Neil Hilborn: It’s off their first record Sink or Swim. That’s the record I’ve listened to most out of any other record in my whole life. I love that damn song.

The Mountain Goats – “The Best Ever Death Metal Band in Denton

Neil Hilborn: The Mountain Goats and the Gaslight Anthem are my favourite bands. And Denton is the first track on what is widely considered John Darnielle’s best record, “All Hail West Texas.” I think it is the best first track anyone has ever written. It is perfect, you can’t fuck with it at all. It’s two minutes long and it has a whole fucking story and it’s sad and its anthemic it is brilliant. Its a brilliant song. Best fucking song.

Bruce Springsteen – “Thunder Road”

Neil Hilborn: The first track on “Born to Run.” Probably the second best album opener that anyone has ever written. I mean “Born to Run” wasn’t the first implementation of the “Wall of Sound” recording technique but it was one of the first. When it kicks in with the fucking horns and literally there is a xylophone at the end of that song and it adds to the huge build. Anyway, “Born to Run” is the dopest.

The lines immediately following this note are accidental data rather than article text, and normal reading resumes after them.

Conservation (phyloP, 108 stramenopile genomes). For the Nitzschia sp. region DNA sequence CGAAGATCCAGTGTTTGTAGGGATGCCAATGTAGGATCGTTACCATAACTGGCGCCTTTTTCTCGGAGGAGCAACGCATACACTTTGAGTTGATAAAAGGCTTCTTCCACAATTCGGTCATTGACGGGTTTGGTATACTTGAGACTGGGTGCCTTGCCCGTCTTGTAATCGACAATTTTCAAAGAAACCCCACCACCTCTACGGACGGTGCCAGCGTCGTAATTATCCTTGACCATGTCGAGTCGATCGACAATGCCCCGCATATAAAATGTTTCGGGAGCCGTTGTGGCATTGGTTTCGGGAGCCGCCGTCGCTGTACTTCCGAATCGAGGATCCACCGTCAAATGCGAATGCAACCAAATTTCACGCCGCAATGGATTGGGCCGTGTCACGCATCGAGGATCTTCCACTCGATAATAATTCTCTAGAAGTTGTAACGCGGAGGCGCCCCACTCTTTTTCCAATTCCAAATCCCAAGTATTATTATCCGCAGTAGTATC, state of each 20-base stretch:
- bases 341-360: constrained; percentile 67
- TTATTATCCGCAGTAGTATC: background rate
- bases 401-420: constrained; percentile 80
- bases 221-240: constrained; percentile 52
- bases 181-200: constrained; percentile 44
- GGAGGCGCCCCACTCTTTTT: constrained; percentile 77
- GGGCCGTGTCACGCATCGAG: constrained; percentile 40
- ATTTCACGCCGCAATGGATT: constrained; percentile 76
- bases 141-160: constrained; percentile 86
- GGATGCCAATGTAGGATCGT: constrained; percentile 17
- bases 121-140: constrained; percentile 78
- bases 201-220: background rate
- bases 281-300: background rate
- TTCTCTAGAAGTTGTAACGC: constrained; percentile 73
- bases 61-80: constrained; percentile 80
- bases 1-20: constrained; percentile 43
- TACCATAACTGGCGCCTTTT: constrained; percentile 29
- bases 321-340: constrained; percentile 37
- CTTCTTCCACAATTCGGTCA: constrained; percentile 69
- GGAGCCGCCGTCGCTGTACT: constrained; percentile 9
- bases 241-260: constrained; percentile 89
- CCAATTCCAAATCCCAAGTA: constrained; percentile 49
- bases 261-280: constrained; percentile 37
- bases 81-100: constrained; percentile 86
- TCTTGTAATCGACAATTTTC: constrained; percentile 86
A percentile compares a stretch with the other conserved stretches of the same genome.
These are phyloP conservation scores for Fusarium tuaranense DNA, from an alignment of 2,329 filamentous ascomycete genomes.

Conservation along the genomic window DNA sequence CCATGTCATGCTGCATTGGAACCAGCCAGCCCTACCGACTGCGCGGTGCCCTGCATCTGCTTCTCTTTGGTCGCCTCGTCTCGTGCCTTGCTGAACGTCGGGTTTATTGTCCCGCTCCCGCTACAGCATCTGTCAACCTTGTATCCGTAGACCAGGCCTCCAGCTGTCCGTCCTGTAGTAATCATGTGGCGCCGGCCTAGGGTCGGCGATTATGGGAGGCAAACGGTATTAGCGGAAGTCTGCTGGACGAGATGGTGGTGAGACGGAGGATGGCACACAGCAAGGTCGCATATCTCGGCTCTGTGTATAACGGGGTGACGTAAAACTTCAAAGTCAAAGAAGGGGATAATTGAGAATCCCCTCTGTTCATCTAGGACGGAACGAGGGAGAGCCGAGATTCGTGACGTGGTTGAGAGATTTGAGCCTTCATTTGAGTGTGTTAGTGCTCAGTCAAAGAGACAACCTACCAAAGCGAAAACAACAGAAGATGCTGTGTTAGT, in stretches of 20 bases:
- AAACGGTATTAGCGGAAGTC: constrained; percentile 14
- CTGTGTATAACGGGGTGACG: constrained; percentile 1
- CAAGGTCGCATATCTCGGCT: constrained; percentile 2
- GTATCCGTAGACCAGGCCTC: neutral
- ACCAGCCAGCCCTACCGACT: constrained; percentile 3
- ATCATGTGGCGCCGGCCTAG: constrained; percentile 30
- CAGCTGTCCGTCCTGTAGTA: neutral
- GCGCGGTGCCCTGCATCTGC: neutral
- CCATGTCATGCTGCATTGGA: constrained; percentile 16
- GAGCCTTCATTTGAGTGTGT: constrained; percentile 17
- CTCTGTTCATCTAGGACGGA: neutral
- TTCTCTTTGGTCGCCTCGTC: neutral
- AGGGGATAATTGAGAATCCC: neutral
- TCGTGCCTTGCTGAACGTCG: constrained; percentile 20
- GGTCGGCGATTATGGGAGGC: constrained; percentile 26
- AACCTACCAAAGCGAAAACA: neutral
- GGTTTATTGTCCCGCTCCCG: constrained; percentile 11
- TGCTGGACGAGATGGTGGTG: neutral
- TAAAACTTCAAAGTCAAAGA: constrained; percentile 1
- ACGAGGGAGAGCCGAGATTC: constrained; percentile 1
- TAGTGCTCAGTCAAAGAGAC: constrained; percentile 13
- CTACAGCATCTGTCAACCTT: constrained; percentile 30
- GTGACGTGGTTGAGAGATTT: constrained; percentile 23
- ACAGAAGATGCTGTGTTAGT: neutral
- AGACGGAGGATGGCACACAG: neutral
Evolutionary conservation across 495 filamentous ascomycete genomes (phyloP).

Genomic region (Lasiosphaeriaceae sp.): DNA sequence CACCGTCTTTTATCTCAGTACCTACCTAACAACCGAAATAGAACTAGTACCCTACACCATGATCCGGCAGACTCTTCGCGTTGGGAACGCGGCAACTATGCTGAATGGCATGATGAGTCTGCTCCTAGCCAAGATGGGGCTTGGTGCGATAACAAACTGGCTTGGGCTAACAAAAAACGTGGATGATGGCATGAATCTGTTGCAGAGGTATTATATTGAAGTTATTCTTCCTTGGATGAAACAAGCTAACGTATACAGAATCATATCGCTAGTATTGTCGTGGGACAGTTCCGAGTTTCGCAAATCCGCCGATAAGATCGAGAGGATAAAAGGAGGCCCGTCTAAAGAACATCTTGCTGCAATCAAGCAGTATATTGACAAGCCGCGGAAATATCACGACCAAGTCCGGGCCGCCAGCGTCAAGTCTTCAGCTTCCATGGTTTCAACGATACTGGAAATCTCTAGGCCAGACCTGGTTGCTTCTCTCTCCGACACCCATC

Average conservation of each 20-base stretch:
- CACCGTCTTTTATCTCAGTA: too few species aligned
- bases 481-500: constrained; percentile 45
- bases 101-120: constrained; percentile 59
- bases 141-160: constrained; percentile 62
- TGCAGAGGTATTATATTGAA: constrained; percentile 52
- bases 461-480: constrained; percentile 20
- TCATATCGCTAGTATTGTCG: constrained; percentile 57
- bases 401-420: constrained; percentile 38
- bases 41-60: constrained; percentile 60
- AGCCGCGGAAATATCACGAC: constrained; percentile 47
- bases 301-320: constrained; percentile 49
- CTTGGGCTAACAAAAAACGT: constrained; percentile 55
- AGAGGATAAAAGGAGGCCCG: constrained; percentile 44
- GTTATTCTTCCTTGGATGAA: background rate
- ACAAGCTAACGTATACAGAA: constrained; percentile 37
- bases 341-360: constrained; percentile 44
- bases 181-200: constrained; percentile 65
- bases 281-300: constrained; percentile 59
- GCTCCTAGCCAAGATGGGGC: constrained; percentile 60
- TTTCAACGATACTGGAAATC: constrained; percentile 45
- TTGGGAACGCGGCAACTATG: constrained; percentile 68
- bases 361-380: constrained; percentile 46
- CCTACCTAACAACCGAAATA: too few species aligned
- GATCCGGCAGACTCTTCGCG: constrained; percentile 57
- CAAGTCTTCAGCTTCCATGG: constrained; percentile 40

The Bouncing Souls – “Argyle

Neil Hilborn: The third track on “Maniacal Laughter.” Back when they were really Jersey pogo-punk. That was such an anthem for eleven year old me. That whole song was about accepting the fact that you’re a flawed human being. Not in so many words, obviously … its a very punk rock take … [basically] I might be a fuck up but no one fucks up like I do.

Streetlight Manifesto – “A Better Place, A Better Time

Neil HilbornIt’s off their record “Everything Goes Numb.” Its a really sort of long, intense song. It’s basically a letter to a friend, and he’s like don’t kill yourself. Its your life, you’re going to make whatever decisions you’re going to make but I love you and if you decide not to kill yourself I’m right here and I got you. I still think about that song now. I first heard it when I was maybe sixteen or seventeen and its still so important to me.

Listen to Neil Hilborn on The Void podcast on iTunesStitcher or Soundcloud.
Listen to his life-changing songs on Spotify here.
Watch The Void with Christina YouTube interviews here.